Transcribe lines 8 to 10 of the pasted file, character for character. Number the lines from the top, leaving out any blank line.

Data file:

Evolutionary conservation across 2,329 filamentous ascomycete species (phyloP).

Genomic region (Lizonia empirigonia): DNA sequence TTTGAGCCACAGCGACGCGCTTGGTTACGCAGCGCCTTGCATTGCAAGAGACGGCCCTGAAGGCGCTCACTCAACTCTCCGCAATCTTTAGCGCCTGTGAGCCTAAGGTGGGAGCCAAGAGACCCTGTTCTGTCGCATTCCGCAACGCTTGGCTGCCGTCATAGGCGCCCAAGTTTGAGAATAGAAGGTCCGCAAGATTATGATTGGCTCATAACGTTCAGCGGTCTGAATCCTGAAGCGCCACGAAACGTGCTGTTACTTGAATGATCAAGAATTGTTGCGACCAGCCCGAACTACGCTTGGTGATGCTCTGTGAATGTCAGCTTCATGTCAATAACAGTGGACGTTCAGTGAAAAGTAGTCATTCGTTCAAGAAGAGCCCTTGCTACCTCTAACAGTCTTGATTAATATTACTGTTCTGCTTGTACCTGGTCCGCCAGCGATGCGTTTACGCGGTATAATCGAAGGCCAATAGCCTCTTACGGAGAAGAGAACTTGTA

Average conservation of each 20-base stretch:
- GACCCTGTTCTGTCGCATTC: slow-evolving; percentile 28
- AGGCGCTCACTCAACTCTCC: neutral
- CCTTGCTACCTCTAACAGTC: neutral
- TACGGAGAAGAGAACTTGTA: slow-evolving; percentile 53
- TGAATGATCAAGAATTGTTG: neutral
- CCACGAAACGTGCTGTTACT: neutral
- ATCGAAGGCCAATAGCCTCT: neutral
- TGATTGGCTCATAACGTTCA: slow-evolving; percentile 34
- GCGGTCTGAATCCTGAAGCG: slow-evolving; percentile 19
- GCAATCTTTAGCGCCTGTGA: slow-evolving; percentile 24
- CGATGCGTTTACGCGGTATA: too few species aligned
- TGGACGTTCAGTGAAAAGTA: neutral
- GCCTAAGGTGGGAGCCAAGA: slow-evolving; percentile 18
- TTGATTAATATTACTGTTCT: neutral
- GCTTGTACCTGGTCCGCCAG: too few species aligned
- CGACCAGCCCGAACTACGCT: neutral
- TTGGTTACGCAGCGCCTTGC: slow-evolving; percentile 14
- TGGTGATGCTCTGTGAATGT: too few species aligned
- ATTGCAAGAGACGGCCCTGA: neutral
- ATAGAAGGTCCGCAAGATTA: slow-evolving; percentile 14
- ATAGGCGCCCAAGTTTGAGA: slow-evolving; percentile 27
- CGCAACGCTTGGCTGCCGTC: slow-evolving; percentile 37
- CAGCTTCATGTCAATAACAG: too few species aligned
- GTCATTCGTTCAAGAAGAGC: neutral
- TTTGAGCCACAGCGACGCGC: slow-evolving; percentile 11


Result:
- TGAATGATCAAGAATTGTTG: neutral
- CCACGAAACGTGCTGTTACT: neutral
- ATCGAAGGCCAATAGCCTCT: neutral